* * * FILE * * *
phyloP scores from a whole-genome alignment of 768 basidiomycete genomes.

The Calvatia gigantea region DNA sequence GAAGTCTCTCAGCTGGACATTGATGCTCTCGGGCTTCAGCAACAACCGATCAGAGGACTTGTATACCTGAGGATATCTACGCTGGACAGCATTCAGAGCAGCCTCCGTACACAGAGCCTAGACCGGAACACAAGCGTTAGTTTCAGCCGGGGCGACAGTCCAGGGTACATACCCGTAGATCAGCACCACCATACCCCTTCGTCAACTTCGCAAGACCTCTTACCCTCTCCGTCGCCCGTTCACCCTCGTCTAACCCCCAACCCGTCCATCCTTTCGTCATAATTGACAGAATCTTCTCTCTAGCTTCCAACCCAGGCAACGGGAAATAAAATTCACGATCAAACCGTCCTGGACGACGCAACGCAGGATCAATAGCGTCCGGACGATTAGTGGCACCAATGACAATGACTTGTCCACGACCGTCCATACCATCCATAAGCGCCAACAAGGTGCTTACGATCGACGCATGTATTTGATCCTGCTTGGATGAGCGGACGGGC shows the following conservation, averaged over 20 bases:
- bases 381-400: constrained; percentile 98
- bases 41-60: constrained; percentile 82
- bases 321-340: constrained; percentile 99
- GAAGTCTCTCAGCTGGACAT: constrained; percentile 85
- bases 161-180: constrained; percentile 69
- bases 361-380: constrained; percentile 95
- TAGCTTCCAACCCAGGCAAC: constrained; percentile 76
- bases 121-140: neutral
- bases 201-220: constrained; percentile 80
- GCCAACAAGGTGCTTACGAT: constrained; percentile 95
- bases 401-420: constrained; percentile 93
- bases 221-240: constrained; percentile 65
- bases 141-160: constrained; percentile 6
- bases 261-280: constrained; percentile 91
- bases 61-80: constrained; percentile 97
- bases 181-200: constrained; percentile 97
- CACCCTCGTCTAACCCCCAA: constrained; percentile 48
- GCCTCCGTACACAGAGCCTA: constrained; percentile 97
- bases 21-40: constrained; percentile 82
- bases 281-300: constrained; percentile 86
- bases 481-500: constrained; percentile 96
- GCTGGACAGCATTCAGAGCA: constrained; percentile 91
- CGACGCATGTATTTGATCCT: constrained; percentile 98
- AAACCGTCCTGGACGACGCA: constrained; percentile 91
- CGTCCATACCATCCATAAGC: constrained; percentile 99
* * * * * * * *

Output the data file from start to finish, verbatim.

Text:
phyloP scores from a whole-genome alignment of 768 basidiomycete genomes.

The Calvatia gigantea region DNA sequence GAAGTCTCTCAGCTGGACATTGATGCTCTCGGGCTTCAGCAACAACCGATCAGAGGACTTGTATACCTGAGGATATCTACGCTGGACAGCATTCAGAGCAGCCTCCGTACACAGAGCCTAGACCGGAACACAAGCGTTAGTTTCAGCCGGGGCGACAGTCCAGGGTACATACCCGTAGATCAGCACCACCATACCCCTTCGTCAACTTCGCAAGACCTCTTACCCTCTCCGTCGCCCGTTCACCCTCGTCTAACCCCCAACCCGTCCATCCTTTCGTCATAATTGACAGAATCTTCTCTCTAGCTTCCAACCCAGGCAACGGGAAATAAAATTCACGATCAAACCGTCCTGGACGACGCAACGCAGGATCAATAGCGTCCGGACGATTAGTGGCACCAATGACAATGACTTGTCCACGACCGTCCATACCATCCATAAGCGCCAACAAGGTGCTTACGATCGACGCATGTATTTGATCCTGCTTGGATGAGCGGACGGGC shows the following conservation, averaged over 20 bases:
- bases 381-400: constrained; percentile 98
- bases 41-60: constrained; percentile 82
- bases 321-340: constrained; percentile 99
- GAAGTCTCTCAGCTGGACAT: constrained; percentile 85
- bases 161-180: constrained; percentile 69
- bases 361-380: constrained; percentile 95
- TAGCTTCCAACCCAGGCAAC: constrained; percentile 76
- bases 121-140: neutral
- bases 201-220: constrained; percentile 80
- GCCAACAAGGTGCTTACGAT: constrained; percentile 95
- bases 401-420: constrained; percentile 93
- bases 221-240: constrained; percentile 65
- bases 141-160: constrained; percentile 6
- bases 261-280: constrained; percentile 91
- bases 61-80: constrained; percentile 97
- bases 181-200: constrained; percentile 97
- CACCCTCGTCTAACCCCCAA: constrained; percentile 48
- GCCTCCGTACACAGAGCCTA: constrained; percentile 97
- bases 21-40: constrained; percentile 82
- bases 281-300: constrained; percentile 86
- bases 481-500: constrained; percentile 96
- GCTGGACAGCATTCAGAGCA: constrained; percentile 91
- CGACGCATGTATTTGATCCT: constrained; percentile 98
- AAACCGTCCTGGACGACGCA: constrained; percentile 91
- CGTCCATACCATCCATAAGC: constrained; percentile 99